Jack Quann
Jack Quann

06.57 21 Jul 2020


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European Union leaders have reached a deal on a €750bn COVID-19 recovery package for the bloc.

It follows five days of intensive talks in Brussels during the first in-person summit in months.

It involves a total of €1.8tn which includes a budget for the next several years.

The deal also sets aside specific funding for specific sectors - such as transport, energy and digitalisation.

Under the plan, the European Commission may borrow €750bn to strengthen the European economy.

Some €360bn will be made available as loans.

Most of the rest will be used to set up a fund with grants to support the economies most affected by COVID-19.

The bulk of the money will be channeled through programmes in which the European Parliament is involved.

Ireland will also receive some additional €300m of the European Agricultural Fund for Rural Development (EAFRD) for supporting rural development.

This will be allocated between 2021 and 2027.

Euronews reporter Shona Murray told Newstalk Breakfast: "We know that this recovery fund was the most contentious part of the negotiations over the weekend, so it took about four days to alter it.

"It was €750bn: €500bn in grants and the rest in loans, that's been changed to €390bn in grants and the rest in loans.

"So the fund itself remains at €750bn.

"Because of the changes to that, the whole so-called negotiation box - the whole package - had to be revised.

"That was sort of put on the table last night at around 6 o'clock from President of the European Council Charles Michel.

"All throughout the night the EU leaders poured over that"

"We know that the sort of frugal four member states - led by the Netherlands, Sweden, Austria, Denmark - they didn't want to have any grants in particular.

"So it's really quite a strong move that they came to €390bn - but in response to that, they got an increase in their rebates, which is money that net contributors get back from the budget.

"So it was a very difficult negotiation, it is quite a large package".

President of the European Council Charles Michel simply tweeted 'Deal!' after the agreement was reached early on Tuesday morning.

Following the talks, he said: "We did it - Europe is strong, Europe is united".

"We have reached a deal on the recovery package and the European budget.

"These were of course difficult negotiations in very difficult times for all Europeans.

"A marathon which ended in success for all 27 member states, but especially for the people.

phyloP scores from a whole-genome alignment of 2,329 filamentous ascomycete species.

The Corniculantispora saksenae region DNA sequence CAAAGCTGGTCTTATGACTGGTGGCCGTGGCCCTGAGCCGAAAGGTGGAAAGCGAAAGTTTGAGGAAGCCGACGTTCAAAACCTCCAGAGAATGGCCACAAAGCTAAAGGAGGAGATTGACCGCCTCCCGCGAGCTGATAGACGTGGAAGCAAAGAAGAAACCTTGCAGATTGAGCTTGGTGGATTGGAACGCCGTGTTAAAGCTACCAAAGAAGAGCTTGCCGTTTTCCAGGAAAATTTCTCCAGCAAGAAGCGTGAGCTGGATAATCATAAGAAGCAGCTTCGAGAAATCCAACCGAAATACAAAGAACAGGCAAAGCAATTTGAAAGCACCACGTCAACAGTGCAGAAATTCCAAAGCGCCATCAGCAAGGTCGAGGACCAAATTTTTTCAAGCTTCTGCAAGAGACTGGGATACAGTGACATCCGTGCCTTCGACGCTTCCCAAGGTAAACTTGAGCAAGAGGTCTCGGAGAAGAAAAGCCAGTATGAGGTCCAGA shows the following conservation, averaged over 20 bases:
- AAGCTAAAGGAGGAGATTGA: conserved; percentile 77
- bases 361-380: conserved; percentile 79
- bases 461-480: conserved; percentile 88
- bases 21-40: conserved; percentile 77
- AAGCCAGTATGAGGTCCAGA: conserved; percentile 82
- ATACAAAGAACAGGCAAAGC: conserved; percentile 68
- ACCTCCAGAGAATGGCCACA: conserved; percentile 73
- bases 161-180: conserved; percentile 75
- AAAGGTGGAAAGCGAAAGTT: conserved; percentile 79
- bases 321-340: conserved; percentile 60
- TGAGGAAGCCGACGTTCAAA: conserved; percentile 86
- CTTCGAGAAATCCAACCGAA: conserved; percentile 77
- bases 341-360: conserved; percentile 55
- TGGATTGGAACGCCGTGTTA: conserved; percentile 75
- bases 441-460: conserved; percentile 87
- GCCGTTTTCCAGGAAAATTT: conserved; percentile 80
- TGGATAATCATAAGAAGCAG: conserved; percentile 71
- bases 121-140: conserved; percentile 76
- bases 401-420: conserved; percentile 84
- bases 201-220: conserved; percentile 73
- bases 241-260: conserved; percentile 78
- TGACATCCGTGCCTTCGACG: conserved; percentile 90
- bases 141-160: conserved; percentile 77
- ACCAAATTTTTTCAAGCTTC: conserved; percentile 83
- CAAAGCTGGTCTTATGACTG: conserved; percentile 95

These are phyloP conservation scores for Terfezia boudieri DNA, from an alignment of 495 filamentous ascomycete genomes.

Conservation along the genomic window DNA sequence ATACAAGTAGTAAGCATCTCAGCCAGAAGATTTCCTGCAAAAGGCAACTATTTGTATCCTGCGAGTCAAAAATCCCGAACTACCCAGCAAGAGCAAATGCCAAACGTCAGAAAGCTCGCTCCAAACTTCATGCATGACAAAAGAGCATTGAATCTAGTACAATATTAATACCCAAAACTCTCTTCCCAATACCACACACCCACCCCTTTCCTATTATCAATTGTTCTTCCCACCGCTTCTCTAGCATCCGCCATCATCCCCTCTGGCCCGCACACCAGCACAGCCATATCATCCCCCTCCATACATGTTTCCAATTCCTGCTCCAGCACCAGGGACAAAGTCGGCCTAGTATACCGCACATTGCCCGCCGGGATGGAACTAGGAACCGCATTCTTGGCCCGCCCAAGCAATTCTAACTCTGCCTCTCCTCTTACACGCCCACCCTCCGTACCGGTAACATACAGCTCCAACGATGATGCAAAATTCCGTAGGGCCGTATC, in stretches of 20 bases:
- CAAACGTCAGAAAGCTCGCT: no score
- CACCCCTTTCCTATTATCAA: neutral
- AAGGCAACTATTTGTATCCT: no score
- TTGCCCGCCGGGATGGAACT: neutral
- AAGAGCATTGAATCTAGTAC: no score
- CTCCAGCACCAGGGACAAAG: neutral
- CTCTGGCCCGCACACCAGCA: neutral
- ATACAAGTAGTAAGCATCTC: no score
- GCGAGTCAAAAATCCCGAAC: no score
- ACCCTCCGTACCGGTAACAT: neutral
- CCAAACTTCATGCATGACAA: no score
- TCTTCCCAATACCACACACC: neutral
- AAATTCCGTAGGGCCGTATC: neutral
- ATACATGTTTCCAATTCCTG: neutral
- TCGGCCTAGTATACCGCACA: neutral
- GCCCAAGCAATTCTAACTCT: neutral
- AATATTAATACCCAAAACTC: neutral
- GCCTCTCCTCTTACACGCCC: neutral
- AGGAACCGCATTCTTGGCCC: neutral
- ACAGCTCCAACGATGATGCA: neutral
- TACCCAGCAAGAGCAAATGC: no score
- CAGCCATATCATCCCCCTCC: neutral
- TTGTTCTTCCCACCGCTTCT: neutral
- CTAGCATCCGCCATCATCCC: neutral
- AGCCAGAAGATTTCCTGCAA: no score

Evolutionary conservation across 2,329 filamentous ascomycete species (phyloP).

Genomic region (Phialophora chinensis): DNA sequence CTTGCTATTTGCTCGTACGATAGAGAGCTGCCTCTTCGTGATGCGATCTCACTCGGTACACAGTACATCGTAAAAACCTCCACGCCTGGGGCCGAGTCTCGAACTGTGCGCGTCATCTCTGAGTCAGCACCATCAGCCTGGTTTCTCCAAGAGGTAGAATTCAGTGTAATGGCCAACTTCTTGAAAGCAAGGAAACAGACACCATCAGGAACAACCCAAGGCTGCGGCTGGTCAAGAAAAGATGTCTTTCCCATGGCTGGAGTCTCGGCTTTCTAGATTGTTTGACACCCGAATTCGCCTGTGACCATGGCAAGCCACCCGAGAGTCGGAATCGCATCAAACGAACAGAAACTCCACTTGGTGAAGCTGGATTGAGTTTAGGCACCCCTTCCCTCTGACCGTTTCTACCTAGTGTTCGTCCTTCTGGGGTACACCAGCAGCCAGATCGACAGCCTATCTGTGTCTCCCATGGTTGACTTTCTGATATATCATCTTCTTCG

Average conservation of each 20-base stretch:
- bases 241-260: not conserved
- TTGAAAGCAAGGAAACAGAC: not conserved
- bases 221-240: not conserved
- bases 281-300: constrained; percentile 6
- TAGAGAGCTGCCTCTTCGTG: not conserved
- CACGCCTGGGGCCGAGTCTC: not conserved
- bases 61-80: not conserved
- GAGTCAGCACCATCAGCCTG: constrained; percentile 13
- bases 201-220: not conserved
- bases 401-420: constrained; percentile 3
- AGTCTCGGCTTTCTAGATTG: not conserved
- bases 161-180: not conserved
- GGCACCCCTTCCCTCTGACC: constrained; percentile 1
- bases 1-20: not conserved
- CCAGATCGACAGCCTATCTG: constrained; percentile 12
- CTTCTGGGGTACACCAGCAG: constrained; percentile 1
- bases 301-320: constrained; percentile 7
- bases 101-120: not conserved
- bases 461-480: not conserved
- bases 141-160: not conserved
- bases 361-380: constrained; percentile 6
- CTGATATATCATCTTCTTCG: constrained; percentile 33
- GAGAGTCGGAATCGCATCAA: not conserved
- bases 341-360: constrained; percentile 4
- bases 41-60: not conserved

"This is a good deal, this is a strong deal and most importantly this is the right deal for Europe right now".

COVID-19 recovery President of the European Commission Ursula von der Leyen in Brussels. Picture by: European Union

President of the European Commission, Ursula von der Leyen, said: "We have now the new own resources tightly linked to the repayment - this is a big step forward with a clear timetable.

"Member states will benefit as they will contribute less to repay the investments, and the new own resources will strengthen the European Union also in the long-term.

"I'm glad that we managed to safeguard this achievement during the whole negotiations.

"And Europe's recovery will be green: the new budget will power the European green deal, it will accelerate the digitalisation of Europe's economy".

"And finally unlike in previous crises, this time member states have not opted for an inter-governmental agreement.

"But they have entrusted the European Commission of Europe's recovery."

Speaking on Monday, Taoiseach Micheál Martin said it was an unprecedented but necessary move.

"The unprecedented package that is before us over the last number of days, in many ways, explains the detailed and challenging negotiations that have followed.

"Because this is unprecedented and the nature of the European response that is being proposed is unprecedented.

"But it is necessary and it is the right response.

"Ireland is taking a constructive, activist role to ensure that a package of this scale is delivered which will enable member states - particularly member states who are under particular pressure from COVID-19 - are in a position to respond to it and to help their economies recover from it".

Main image: Taoiseach Michael Martin (centre) with other leaders at the EU summit in Brussels. Picture by: European Union

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Agreement Brussels COVID-19 Recovery Package Charles Michel EU Budget EU Summit Micheál Martin Ursula Von Der Leyen

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